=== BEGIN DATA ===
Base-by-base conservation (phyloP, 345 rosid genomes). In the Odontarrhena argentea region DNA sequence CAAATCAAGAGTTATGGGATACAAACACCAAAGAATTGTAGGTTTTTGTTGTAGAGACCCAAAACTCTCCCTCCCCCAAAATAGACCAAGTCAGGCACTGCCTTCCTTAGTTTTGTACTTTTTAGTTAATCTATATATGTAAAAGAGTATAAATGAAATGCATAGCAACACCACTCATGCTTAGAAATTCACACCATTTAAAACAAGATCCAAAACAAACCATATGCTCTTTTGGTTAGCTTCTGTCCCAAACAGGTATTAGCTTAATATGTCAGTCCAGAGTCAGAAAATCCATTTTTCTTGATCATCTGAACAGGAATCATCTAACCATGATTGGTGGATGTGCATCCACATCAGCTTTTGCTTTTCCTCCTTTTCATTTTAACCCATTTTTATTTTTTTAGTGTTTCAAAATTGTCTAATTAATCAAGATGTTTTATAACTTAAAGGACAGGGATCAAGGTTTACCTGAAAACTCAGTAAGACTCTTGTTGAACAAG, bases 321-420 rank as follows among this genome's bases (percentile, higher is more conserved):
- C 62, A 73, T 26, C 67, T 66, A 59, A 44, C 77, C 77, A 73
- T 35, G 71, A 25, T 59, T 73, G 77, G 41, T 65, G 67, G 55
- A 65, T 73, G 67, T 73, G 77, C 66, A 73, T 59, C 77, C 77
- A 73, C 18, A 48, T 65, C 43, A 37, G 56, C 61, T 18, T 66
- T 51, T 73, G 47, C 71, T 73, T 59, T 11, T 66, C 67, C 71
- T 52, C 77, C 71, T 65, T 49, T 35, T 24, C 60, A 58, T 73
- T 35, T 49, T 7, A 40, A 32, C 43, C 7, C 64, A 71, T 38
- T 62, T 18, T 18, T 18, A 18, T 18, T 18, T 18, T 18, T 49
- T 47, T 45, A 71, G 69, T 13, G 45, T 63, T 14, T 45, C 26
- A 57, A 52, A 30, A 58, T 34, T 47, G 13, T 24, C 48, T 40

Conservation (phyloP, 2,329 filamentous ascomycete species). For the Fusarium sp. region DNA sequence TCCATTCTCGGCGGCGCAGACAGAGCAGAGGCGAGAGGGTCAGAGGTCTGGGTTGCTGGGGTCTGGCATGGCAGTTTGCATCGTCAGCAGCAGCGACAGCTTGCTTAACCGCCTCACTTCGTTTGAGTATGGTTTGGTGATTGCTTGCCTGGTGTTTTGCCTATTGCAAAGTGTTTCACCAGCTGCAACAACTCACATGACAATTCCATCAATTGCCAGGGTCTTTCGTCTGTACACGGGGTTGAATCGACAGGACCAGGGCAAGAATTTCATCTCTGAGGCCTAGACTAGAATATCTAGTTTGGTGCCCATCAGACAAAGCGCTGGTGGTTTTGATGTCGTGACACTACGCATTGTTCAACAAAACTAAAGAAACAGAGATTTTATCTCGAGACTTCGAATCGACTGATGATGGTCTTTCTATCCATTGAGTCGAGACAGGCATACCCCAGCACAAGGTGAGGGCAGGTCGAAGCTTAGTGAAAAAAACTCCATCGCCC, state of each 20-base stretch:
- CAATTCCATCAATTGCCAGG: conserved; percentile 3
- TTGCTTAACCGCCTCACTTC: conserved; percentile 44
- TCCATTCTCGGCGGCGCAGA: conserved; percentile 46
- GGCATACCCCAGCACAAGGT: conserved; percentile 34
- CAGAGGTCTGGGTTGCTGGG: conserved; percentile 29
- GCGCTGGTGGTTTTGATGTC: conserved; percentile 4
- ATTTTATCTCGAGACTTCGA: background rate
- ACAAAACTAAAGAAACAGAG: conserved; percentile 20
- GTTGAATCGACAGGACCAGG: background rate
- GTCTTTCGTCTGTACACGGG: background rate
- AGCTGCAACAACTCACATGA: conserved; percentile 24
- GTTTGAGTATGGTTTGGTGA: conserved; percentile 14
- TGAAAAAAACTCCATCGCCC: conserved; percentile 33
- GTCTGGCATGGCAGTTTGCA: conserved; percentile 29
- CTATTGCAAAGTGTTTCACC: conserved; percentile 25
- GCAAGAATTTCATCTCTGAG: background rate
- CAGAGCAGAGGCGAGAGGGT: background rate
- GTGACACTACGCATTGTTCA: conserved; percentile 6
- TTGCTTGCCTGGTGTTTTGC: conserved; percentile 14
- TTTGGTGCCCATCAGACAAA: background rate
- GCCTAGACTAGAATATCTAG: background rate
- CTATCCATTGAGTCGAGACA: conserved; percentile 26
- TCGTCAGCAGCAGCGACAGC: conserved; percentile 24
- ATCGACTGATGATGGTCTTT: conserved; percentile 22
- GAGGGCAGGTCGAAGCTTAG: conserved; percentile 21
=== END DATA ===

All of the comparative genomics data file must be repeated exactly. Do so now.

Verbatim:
Base-by-base conservation (phyloP, 345 rosid genomes). In the Odontarrhena argentea region DNA sequence CAAATCAAGAGTTATGGGATACAAACACCAAAGAATTGTAGGTTTTTGTTGTAGAGACCCAAAACTCTCCCTCCCCCAAAATAGACCAAGTCAGGCACTGCCTTCCTTAGTTTTGTACTTTTTAGTTAATCTATATATGTAAAAGAGTATAAATGAAATGCATAGCAACACCACTCATGCTTAGAAATTCACACCATTTAAAACAAGATCCAAAACAAACCATATGCTCTTTTGGTTAGCTTCTGTCCCAAACAGGTATTAGCTTAATATGTCAGTCCAGAGTCAGAAAATCCATTTTTCTTGATCATCTGAACAGGAATCATCTAACCATGATTGGTGGATGTGCATCCACATCAGCTTTTGCTTTTCCTCCTTTTCATTTTAACCCATTTTTATTTTTTTAGTGTTTCAAAATTGTCTAATTAATCAAGATGTTTTATAACTTAAAGGACAGGGATCAAGGTTTACCTGAAAACTCAGTAAGACTCTTGTTGAACAAG, bases 321-420 rank as follows among this genome's bases (percentile, higher is more conserved):
- C 62, A 73, T 26, C 67, T 66, A 59, A 44, C 77, C 77, A 73
- T 35, G 71, A 25, T 59, T 73, G 77, G 41, T 65, G 67, G 55
- A 65, T 73, G 67, T 73, G 77, C 66, A 73, T 59, C 77, C 77
- A 73, C 18, A 48, T 65, C 43, A 37, G 56, C 61, T 18, T 66
- T 51, T 73, G 47, C 71, T 73, T 59, T 11, T 66, C 67, C 71
- T 52, C 77, C 71, T 65, T 49, T 35, T 24, C 60, A 58, T 73
- T 35, T 49, T 7, A 40, A 32, C 43, C 7, C 64, A 71, T 38
- T 62, T 18, T 18, T 18, A 18, T 18, T 18, T 18, T 18, T 49
- T 47, T 45, A 71, G 69, T 13, G 45, T 63, T 14, T 45, C 26
- A 57, A 52, A 30, A 58, T 34, T 47, G 13, T 24, C 48, T 40

Conservation (phyloP, 2,329 filamentous ascomycete species). For the Fusarium sp. region DNA sequence TCCATTCTCGGCGGCGCAGACAGAGCAGAGGCGAGAGGGTCAGAGGTCTGGGTTGCTGGGGTCTGGCATGGCAGTTTGCATCGTCAGCAGCAGCGACAGCTTGCTTAACCGCCTCACTTCGTTTGAGTATGGTTTGGTGATTGCTTGCCTGGTGTTTTGCCTATTGCAAAGTGTTTCACCAGCTGCAACAACTCACATGACAATTCCATCAATTGCCAGGGTCTTTCGTCTGTACACGGGGTTGAATCGACAGGACCAGGGCAAGAATTTCATCTCTGAGGCCTAGACTAGAATATCTAGTTTGGTGCCCATCAGACAAAGCGCTGGTGGTTTTGATGTCGTGACACTACGCATTGTTCAACAAAACTAAAGAAACAGAGATTTTATCTCGAGACTTCGAATCGACTGATGATGGTCTTTCTATCCATTGAGTCGAGACAGGCATACCCCAGCACAAGGTGAGGGCAGGTCGAAGCTTAGTGAAAAAAACTCCATCGCCC, state of each 20-base stretch:
- CAATTCCATCAATTGCCAGG: conserved; percentile 3
- TTGCTTAACCGCCTCACTTC: conserved; percentile 44
- TCCATTCTCGGCGGCGCAGA: conserved; percentile 46
- GGCATACCCCAGCACAAGGT: conserved; percentile 34
- CAGAGGTCTGGGTTGCTGGG: conserved; percentile 29
- GCGCTGGTGGTTTTGATGTC: conserved; percentile 4
- ATTTTATCTCGAGACTTCGA: background rate
- ACAAAACTAAAGAAACAGAG: conserved; percentile 20
- GTTGAATCGACAGGACCAGG: background rate
- GTCTTTCGTCTGTACACGGG: background rate
- AGCTGCAACAACTCACATGA: conserved; percentile 24
- GTTTGAGTATGGTTTGGTGA: conserved; percentile 14
- TGAAAAAAACTCCATCGCCC: conserved; percentile 33
- GTCTGGCATGGCAGTTTGCA: conserved; percentile 29
- CTATTGCAAAGTGTTTCACC: conserved; percentile 25
- GCAAGAATTTCATCTCTGAG: background rate
- CAGAGCAGAGGCGAGAGGGT: background rate
- GTGACACTACGCATTGTTCA: conserved; percentile 6
- TTGCTTGCCTGGTGTTTTGC: conserved; percentile 14
- TTTGGTGCCCATCAGACAAA: background rate
- GCCTAGACTAGAATATCTAG: background rate
- CTATCCATTGAGTCGAGACA: conserved; percentile 26
- TCGTCAGCAGCAGCGACAGC: conserved; percentile 24
- ATCGACTGATGATGGTCTTT: conserved; percentile 22
- GAGGGCAGGTCGAAGCTTAG: conserved; percentile 21